Partnerships that pay
MFA helps farmers take advantage of incentives available for climate-smart practices
With USDA’s Climate Smart Commodities program investing more than $3.1 billion for 140 projects with many different partners in multiple states, it can be hard to follow the money to opportunities that fit farms in MFA territory.
Here’s a good place to start—the Missouri Climate-Resilient Crop and Livestock (CRCL) Project—which offers eight incentive payment programs for implementing environmentally friendly practices on both row-crop and livestock farms. MFA is one of the key partners in this multifaceted initiative, which is being spearheaded by the University of Missouri’s Center for Regenerative Agriculture.
“USDA asked for proposals that spanned the breadth of American agriculture—not just row crops but also livestock and forestry and small farms,” said the center’s director, Rob Myers. “We really tried to touch on all those things with a program that would be relevant for the many different types of farms and ranches we have here in Missouri.”
The CRCL project received $25 million in Climate Smart Commodities funding, the largest federal grant in MU’s history. Project partners quickly rolled out four cover crop programs, with “interest exceeding expectations,” Myers said. Some 440 farmers are participating in this initial funding pool, which closed in August but will reopen in June 2024.
Four other programs opened in November and will accept applications through January:
• Nutrient Management and 4R Approach — $20 per acre (up to 500 acres) for corn producers to implement precision nutrient management practices that include the use of split-nitrogen applications and the 4R principles of right source, right rate, right time and right place.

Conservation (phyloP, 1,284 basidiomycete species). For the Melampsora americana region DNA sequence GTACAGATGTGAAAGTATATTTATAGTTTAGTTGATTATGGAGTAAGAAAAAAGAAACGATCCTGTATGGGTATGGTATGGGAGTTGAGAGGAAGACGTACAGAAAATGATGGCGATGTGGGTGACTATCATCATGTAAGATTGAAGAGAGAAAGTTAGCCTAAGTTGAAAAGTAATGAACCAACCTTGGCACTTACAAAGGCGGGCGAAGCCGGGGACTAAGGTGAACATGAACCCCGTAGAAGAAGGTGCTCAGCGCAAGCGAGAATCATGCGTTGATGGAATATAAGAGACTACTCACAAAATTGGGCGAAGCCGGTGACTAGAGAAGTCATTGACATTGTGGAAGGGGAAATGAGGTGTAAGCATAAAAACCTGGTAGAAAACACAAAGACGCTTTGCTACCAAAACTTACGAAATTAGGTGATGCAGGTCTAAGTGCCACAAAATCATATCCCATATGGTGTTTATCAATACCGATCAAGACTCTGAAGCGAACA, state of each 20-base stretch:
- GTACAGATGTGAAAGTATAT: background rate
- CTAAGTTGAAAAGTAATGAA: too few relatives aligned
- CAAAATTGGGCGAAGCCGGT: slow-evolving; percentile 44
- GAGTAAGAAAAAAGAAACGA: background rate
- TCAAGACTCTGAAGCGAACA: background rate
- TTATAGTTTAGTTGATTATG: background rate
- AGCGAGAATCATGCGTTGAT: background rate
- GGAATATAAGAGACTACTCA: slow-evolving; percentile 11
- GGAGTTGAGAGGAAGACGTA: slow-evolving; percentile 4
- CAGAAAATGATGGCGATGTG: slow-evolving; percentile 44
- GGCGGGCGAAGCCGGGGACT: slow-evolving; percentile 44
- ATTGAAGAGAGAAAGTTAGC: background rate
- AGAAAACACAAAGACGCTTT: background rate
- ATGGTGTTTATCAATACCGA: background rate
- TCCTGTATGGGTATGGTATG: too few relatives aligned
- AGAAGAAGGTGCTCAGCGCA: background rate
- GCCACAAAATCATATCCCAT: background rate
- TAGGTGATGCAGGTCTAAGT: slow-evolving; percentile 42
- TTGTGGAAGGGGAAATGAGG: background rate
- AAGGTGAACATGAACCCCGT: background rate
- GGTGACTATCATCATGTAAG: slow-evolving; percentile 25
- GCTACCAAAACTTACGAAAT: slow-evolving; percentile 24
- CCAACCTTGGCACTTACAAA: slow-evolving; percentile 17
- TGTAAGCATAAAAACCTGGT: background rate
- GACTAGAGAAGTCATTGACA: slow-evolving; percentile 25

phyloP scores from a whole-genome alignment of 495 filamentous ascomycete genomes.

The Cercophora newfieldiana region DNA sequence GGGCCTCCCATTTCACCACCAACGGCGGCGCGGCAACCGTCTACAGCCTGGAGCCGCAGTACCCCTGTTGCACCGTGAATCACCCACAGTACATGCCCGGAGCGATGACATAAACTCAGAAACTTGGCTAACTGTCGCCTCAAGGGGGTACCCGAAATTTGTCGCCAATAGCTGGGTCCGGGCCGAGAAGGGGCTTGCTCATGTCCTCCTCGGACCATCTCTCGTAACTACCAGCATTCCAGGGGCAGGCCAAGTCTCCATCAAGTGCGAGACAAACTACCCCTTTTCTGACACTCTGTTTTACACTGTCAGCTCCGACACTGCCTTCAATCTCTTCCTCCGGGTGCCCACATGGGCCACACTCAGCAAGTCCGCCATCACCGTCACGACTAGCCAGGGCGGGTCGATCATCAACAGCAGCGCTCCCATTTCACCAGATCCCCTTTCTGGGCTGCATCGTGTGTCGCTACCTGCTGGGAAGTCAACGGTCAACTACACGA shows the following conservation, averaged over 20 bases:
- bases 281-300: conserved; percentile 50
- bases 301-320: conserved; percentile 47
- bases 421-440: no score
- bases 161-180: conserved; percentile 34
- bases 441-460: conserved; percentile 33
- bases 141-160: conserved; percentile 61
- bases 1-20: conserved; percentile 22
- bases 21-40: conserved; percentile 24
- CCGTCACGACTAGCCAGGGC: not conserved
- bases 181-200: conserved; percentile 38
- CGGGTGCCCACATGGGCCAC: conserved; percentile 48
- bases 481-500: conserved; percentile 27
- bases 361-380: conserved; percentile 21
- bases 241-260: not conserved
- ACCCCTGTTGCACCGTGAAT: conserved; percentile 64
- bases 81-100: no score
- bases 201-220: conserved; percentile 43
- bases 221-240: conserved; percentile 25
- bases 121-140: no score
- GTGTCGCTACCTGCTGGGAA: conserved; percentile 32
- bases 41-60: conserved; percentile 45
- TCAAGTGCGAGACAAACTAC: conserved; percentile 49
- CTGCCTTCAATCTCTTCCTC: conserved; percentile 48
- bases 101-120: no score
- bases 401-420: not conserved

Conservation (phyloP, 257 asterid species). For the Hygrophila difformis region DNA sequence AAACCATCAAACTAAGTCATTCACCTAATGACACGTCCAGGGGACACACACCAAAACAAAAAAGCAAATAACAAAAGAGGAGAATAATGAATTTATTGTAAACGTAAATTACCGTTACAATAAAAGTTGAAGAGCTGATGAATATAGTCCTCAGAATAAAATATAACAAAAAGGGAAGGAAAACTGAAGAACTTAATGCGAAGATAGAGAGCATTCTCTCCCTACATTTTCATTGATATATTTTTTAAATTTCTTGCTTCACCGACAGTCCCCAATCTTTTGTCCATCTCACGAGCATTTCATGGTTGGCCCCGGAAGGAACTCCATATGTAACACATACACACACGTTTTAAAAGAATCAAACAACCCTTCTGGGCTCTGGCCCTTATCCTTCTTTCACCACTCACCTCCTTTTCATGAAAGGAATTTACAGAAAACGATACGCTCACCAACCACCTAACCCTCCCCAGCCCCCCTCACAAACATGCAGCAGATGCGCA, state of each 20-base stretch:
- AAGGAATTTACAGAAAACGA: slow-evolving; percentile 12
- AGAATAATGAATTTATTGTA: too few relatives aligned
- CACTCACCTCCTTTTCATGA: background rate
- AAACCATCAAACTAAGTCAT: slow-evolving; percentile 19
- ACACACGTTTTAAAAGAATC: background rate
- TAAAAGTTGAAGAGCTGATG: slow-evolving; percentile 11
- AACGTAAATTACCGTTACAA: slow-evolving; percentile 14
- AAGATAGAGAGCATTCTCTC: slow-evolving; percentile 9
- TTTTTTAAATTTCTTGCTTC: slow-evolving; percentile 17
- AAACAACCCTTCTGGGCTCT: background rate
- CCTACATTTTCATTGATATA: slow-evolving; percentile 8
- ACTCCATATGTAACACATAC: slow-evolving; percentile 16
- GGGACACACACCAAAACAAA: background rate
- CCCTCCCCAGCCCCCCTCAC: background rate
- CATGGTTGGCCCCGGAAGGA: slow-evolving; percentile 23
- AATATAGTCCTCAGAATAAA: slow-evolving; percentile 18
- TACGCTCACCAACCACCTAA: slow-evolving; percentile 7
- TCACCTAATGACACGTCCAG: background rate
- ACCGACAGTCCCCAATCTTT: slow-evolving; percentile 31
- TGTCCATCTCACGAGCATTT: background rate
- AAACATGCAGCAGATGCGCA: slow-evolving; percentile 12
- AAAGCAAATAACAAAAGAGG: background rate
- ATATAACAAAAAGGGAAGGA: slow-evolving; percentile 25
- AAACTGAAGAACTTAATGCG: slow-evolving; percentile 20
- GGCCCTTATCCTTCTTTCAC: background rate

• Regenerative Grazing — $50 per acre to implement practices such as planting biodiverse forage species, managing intensive grazing, and using low-cost watering and fencing approaches.
• Silvopasture — $250 per acre for livestock producers to plant trees on pastures to expand Missouri woodland area and provide shade for livestock.
“These are all great programs for growers to get involved in, but one of the biggest opportunities is the $20-an-acre payment for split application of nitrogen,” said Emily Beck, MFA natural resources conservation specialist. “It’s using 4R stewardship ideas that MFA already implements, and it can either introduce growers to this practice or help them extend it to additional acres.”
Specifically, this program is focused on improving nutrient use efficiency in corn, which is a nitrogen-needy crop. For 2024, only growers in certain counties in the central and northeastern regions of Missouri are eligible for this incentive, but plans are to expand to other areas in subsequent years.
“We’re excited about the nutrient management program,” Myers said. “It’s taking the idea of the 4R approach that’s been promoted nationally and trying to implement it more fully in Missouri. This year, we’re focusing on a two-pass nitrogen application system, but we’ll have a component later where they’ll be able to do precision manure management as well.”
To participate in the Nutrient Management and 4R Approach program, producers will need to work with a 4R-certified retailer/advisor, a designation managed by the Missouri Fertilizer Control Board. MFA locations within the eligible counties have completed this certification, which involves training customers and staff in the 4R approach, documenting soil sampling results, developing yield goals that are reviewed by a certified professional, implementing science-based fertility recommendations, and applying nutrients in the most effective and efficient manner for the specific crop and field.
“What that would mean is that growers might adjust the timing of their applications and the formulations they’re using to get the maximum efficiency out of those fertilizers,” Myers explained. “This not only helps give them better economic return on their input investment but also helps prevent runoff, leaching and other losses.”
Producers will also need to make nutrient management plans based on soil sampling for the acres they will enroll in the CRCL program, and they will be expected to participate in educational programs on 4R Nutrient Stewardship. This entails watching four short videos that explain both the principles and practices to improve nitrogen fertilizer use efficiency for corn production.
“This program focuses heavily on soil nutrient stewardship, and that’s something MFA promotes through our Nutri-Track program and other precision services,” Beck said.